The company looked at five to 10 customers that they wanted to have more of. “We looked at different things within sales and marketing processes and where those deals came from,” said Kirkeby. “Was there a frictionless sales process and deployment after sale? Who did we sell through? What were the target personas and consistent themes of firmographic data?”
Once you’ve mastered fit, move to walk — or aggregated engagement.
“What’s important here is a lot of [marketers] are doing lead scoring at a contact level,” said Nixon. “To start walking, the lead score is important but only provides little insight to one person. Target accounts have a buying committee, so there are multiple people involved. To elevate, aggregate that and build it into an engagement score at the account level.”
Kirby agreed that the main point to take home is the aggregation of data at the account level. “If someone is trying to sell to me and my team, and I’ve got one person showing engagement by attending webinar or doing research, that’s a single person in the buying committee,” she said. “Who’s to say that one individual has any authority or influence over the buying decision? Maybe they’re just doing research. That is quite different than an organization wanting to seriously evaluate potential technology solutions. The aggregation of those actions of an individual up to the account is really critical.”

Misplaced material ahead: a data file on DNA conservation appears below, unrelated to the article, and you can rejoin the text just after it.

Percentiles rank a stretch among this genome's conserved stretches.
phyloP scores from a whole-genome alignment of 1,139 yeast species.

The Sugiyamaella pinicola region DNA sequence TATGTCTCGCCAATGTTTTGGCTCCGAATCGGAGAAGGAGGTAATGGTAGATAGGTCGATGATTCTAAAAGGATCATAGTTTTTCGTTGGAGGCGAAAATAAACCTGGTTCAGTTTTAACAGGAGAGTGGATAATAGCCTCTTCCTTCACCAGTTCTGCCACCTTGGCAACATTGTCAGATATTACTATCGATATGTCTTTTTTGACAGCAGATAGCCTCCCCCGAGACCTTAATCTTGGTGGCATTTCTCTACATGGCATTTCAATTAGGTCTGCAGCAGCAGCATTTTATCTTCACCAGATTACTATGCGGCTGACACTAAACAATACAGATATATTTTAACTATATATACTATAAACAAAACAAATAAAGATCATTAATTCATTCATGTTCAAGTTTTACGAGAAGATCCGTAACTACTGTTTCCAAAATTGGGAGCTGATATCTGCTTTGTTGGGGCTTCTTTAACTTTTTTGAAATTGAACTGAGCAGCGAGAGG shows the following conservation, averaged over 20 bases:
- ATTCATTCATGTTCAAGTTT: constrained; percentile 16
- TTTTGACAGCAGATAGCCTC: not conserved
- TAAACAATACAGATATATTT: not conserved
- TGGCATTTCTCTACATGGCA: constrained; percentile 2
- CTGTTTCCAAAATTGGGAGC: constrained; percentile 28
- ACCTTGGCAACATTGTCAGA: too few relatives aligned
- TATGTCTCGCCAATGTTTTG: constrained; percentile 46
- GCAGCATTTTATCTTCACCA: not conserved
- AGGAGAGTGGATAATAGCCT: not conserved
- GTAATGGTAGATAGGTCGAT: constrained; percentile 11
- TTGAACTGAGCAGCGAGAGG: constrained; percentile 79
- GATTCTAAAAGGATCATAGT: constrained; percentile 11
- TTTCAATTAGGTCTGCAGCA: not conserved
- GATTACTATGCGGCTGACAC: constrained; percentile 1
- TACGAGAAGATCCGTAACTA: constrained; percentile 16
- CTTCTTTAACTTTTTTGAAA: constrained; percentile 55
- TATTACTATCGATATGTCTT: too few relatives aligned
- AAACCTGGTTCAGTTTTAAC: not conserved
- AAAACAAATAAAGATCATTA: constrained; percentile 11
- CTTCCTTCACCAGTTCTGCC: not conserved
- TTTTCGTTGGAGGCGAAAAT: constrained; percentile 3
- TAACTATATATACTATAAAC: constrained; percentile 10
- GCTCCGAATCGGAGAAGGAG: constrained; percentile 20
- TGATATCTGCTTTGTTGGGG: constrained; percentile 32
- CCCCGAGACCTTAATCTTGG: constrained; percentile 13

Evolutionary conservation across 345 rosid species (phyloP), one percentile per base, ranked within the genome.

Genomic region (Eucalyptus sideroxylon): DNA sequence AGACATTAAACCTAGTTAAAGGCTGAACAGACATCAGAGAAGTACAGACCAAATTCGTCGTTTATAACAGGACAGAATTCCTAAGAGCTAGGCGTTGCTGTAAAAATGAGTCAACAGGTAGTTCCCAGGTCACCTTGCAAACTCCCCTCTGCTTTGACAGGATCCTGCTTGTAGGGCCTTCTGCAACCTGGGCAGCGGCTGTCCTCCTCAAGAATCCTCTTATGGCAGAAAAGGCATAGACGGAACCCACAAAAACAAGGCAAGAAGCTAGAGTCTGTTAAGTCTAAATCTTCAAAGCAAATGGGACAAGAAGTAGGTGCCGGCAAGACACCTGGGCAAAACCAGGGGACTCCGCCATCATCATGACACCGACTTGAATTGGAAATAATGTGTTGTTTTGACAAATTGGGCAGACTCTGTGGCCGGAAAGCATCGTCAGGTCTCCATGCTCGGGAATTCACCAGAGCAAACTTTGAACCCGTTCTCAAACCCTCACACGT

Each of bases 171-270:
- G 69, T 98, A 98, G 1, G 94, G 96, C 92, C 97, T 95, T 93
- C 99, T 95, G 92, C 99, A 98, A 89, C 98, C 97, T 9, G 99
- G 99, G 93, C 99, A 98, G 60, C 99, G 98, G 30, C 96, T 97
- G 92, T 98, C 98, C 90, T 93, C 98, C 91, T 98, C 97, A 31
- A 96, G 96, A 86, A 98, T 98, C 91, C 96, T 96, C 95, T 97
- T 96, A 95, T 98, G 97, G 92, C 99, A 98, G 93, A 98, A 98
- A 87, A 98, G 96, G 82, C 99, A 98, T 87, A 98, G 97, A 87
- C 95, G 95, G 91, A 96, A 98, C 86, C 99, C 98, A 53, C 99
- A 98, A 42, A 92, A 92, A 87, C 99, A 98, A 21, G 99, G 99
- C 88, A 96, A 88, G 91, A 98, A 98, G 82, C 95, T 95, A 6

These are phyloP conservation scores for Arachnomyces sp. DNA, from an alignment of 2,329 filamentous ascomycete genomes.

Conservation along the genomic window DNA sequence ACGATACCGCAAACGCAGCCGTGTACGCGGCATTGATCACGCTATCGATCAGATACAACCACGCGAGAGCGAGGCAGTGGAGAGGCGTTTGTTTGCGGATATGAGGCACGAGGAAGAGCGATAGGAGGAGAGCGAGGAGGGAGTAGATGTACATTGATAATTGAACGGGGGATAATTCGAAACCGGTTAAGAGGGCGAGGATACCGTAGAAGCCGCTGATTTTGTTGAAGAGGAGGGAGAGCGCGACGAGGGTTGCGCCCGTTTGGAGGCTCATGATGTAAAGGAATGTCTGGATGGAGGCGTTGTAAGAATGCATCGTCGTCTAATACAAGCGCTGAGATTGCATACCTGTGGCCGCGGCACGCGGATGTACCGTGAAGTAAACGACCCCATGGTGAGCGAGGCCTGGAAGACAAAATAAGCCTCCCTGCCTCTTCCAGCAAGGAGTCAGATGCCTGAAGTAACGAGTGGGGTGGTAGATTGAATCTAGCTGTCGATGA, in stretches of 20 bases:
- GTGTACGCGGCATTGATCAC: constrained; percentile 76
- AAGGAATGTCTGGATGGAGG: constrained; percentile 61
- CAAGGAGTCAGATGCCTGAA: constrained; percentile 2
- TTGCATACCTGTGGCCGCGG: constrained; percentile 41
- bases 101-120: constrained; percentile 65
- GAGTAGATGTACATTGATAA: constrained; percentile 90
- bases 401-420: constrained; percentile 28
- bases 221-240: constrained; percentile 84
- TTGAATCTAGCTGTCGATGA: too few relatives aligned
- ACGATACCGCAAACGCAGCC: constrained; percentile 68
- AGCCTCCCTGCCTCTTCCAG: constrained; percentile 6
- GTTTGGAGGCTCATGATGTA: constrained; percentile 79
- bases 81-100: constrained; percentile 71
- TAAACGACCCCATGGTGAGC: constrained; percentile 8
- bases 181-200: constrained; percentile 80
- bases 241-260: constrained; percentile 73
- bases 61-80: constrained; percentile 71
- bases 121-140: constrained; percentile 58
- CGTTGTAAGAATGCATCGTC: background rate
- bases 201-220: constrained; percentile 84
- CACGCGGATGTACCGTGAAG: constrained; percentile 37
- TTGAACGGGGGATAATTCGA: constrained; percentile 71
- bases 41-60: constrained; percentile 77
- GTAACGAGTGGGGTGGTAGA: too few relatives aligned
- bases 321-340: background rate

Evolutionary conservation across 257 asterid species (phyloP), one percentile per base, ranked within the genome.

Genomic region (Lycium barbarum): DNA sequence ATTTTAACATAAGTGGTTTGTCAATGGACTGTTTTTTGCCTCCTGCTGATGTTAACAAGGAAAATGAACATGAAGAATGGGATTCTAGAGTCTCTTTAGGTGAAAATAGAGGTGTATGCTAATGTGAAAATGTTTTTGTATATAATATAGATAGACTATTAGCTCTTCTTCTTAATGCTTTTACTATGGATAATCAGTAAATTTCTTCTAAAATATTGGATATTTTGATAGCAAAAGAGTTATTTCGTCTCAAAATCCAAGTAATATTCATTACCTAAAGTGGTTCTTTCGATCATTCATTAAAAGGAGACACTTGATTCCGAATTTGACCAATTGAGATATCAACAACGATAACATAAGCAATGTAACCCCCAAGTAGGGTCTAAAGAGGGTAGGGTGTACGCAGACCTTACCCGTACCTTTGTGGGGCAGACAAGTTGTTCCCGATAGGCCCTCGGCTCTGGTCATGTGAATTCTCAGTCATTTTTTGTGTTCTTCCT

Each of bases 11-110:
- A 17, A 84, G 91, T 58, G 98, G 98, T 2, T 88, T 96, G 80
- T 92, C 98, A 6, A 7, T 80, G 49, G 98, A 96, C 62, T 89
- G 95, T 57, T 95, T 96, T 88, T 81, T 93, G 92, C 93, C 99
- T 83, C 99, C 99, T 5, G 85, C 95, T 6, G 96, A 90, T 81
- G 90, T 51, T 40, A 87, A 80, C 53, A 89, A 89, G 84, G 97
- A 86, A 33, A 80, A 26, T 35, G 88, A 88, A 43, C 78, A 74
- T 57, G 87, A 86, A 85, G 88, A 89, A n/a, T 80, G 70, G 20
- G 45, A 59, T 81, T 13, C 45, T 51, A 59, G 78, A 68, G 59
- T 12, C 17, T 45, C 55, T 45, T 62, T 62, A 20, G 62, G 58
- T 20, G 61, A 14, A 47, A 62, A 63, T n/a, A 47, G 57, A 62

Once you have a firm grasp on fit and engagement, you can move to first- and third-party intent.
An example for first-party intent data is anonymous visitors to your website. “You can take anonymous visitors and reveal that through technology,” said Nixon. “Then you can attach personas to that account, ensure it’s a target account for you and run some programs against it.”
An example of third-party intent data is online reviews on sites such as G2 Crowd. “[These companies] are capturing the people that are going to the marketer/segment you’re classified in and are able to capture that information and itemize the people that are [researching]. So, what the intent signal is telling you is there’s someone in market looking for a solution like yours because they’re looking at this category of solutions that you exist in.”
Dave emphasized that it’s also key to look at where these signals are coming from, not just who’s coming to the site. “When you’re selling to a big global company, it’s made up of a lot of divisions and locations and there are different buying groups in those locations,” he said. “What we’ve frequently done with our enterprise sales team is look at not just when signals are coming in but also what location or division they are coming from. With third-party data, you can understand the hierarchy of these accounts, such as corporate, different divisions and locations.”
The insights don’t stop there. Check out the webcast — titled: How To Harness Data & Analytics To Execute And Report On Account Intelligence — on demand to learn more about how to optimize ABM performance and measure impact, as well as how to repurpose your tech stack to be able to track and measure your campaigns and more.